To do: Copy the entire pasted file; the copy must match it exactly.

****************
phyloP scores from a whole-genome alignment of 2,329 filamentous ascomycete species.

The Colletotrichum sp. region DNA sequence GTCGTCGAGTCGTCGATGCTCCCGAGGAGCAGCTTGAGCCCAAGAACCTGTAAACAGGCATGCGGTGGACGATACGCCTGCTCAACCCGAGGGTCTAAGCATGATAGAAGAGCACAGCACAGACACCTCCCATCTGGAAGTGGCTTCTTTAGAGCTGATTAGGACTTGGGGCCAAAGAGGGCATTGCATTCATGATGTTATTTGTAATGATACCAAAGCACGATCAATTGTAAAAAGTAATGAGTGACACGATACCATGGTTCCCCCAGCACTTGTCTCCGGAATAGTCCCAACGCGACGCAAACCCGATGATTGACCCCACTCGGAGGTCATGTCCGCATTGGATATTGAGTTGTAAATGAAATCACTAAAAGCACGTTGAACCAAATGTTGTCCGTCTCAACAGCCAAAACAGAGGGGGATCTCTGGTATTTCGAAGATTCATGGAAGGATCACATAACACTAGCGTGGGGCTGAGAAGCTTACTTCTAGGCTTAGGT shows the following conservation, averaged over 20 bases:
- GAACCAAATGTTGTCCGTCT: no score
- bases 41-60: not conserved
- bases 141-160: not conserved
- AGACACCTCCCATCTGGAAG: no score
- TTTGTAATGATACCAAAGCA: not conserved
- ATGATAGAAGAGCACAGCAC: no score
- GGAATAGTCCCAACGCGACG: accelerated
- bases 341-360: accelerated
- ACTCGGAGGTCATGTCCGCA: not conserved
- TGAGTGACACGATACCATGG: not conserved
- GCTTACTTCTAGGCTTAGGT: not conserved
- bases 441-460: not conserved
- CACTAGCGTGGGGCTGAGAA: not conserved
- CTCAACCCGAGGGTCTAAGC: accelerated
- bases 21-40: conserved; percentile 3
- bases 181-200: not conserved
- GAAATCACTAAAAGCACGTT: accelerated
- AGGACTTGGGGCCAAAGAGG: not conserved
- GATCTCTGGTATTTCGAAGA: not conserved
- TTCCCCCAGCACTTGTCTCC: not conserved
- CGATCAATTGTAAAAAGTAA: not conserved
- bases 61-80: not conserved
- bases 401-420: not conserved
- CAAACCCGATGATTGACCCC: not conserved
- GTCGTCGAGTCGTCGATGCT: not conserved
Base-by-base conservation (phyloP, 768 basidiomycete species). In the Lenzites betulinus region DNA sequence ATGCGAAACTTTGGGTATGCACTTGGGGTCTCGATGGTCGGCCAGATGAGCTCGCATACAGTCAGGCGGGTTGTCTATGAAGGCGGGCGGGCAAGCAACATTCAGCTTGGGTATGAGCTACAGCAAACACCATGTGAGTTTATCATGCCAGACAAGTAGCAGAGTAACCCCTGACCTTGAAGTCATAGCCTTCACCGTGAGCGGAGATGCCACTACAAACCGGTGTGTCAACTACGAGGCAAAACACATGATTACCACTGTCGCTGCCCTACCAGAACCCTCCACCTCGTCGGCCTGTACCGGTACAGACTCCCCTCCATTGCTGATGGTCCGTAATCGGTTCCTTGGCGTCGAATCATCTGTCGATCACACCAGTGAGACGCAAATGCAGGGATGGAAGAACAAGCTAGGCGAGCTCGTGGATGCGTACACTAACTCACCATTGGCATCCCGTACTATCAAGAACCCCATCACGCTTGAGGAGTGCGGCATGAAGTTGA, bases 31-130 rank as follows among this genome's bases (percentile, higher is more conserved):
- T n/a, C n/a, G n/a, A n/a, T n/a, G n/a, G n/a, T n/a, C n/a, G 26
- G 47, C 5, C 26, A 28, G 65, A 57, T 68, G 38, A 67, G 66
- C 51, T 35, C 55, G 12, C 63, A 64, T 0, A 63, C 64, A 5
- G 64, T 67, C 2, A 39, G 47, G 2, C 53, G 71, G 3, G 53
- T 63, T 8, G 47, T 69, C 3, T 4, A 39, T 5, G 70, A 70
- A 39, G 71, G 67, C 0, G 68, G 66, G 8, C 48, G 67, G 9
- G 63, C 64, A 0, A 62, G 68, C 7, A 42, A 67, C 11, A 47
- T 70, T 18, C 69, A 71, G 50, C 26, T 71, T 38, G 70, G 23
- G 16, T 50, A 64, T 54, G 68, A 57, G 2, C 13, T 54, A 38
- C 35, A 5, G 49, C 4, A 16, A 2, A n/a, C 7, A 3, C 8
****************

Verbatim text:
phyloP scores from a whole-genome alignment of 2,329 filamentous ascomycete species.

The Colletotrichum sp. region DNA sequence GTCGTCGAGTCGTCGATGCTCCCGAGGAGCAGCTTGAGCCCAAGAACCTGTAAACAGGCATGCGGTGGACGATACGCCTGCTCAACCCGAGGGTCTAAGCATGATAGAAGAGCACAGCACAGACACCTCCCATCTGGAAGTGGCTTCTTTAGAGCTGATTAGGACTTGGGGCCAAAGAGGGCATTGCATTCATGATGTTATTTGTAATGATACCAAAGCACGATCAATTGTAAAAAGTAATGAGTGACACGATACCATGGTTCCCCCAGCACTTGTCTCCGGAATAGTCCCAACGCGACGCAAACCCGATGATTGACCCCACTCGGAGGTCATGTCCGCATTGGATATTGAGTTGTAAATGAAATCACTAAAAGCACGTTGAACCAAATGTTGTCCGTCTCAACAGCCAAAACAGAGGGGGATCTCTGGTATTTCGAAGATTCATGGAAGGATCACATAACACTAGCGTGGGGCTGAGAAGCTTACTTCTAGGCTTAGGT shows the following conservation, averaged over 20 bases:
- GAACCAAATGTTGTCCGTCT: no score
- bases 41-60: not conserved
- bases 141-160: not conserved
- AGACACCTCCCATCTGGAAG: no score
- TTTGTAATGATACCAAAGCA: not conserved
- ATGATAGAAGAGCACAGCAC: no score
- GGAATAGTCCCAACGCGACG: accelerated
- bases 341-360: accelerated
- ACTCGGAGGTCATGTCCGCA: not conserved
- TGAGTGACACGATACCATGG: not conserved
- GCTTACTTCTAGGCTTAGGT: not conserved
- bases 441-460: not conserved
- CACTAGCGTGGGGCTGAGAA: not conserved
- CTCAACCCGAGGGTCTAAGC: accelerated
- bases 21-40: conserved; percentile 3
- bases 181-200: not conserved
- GAAATCACTAAAAGCACGTT: accelerated
- AGGACTTGGGGCCAAAGAGG: not conserved
- GATCTCTGGTATTTCGAAGA: not conserved
- TTCCCCCAGCACTTGTCTCC: not conserved
- CGATCAATTGTAAAAAGTAA: not conserved
- bases 61-80: not conserved
- bases 401-420: not conserved
- CAAACCCGATGATTGACCCC: not conserved
- GTCGTCGAGTCGTCGATGCT: not conserved
Base-by-base conservation (phyloP, 768 basidiomycete species). In the Lenzites betulinus region DNA sequence ATGCGAAACTTTGGGTATGCACTTGGGGTCTCGATGGTCGGCCAGATGAGCTCGCATACAGTCAGGCGGGTTGTCTATGAAGGCGGGCGGGCAAGCAACATTCAGCTTGGGTATGAGCTACAGCAAACACCATGTGAGTTTATCATGCCAGACAAGTAGCAGAGTAACCCCTGACCTTGAAGTCATAGCCTTCACCGTGAGCGGAGATGCCACTACAAACCGGTGTGTCAACTACGAGGCAAAACACATGATTACCACTGTCGCTGCCCTACCAGAACCCTCCACCTCGTCGGCCTGTACCGGTACAGACTCCCCTCCATTGCTGATGGTCCGTAATCGGTTCCTTGGCGTCGAATCATCTGTCGATCACACCAGTGAGACGCAAATGCAGGGATGGAAGAACAAGCTAGGCGAGCTCGTGGATGCGTACACTAACTCACCATTGGCATCCCGTACTATCAAGAACCCCATCACGCTTGAGGAGTGCGGCATGAAGTTGA, bases 31-130 rank as follows among this genome's bases (percentile, higher is more conserved):
- T n/a, C n/a, G n/a, A n/a, T n/a, G n/a, G n/a, T n/a, C n/a, G 26
- G 47, C 5, C 26, A 28, G 65, A 57, T 68, G 38, A 67, G 66
- C 51, T 35, C 55, G 12, C 63, A 64, T 0, A 63, C 64, A 5
- G 64, T 67, C 2, A 39, G 47, G 2, C 53, G 71, G 3, G 53
- T 63, T 8, G 47, T 69, C 3, T 4, A 39, T 5, G 70, A 70
- A 39, G 71, G 67, C 0, G 68, G 66, G 8, C 48, G 67, G 9
- G 63, C 64, A 0, A 62, G 68, C 7, A 42, A 67, C 11, A 47
- T 70, T 18, C 69, A 71, G 50, C 26, T 71, T 38, G 70, G 23
- G 16, T 50, A 64, T 54, G 68, A 57, G 2, C 13, T 54, A 38
- C 35, A 5, G 49, C 4, A 16, A 2, A n/a, C 7, A 3, C 8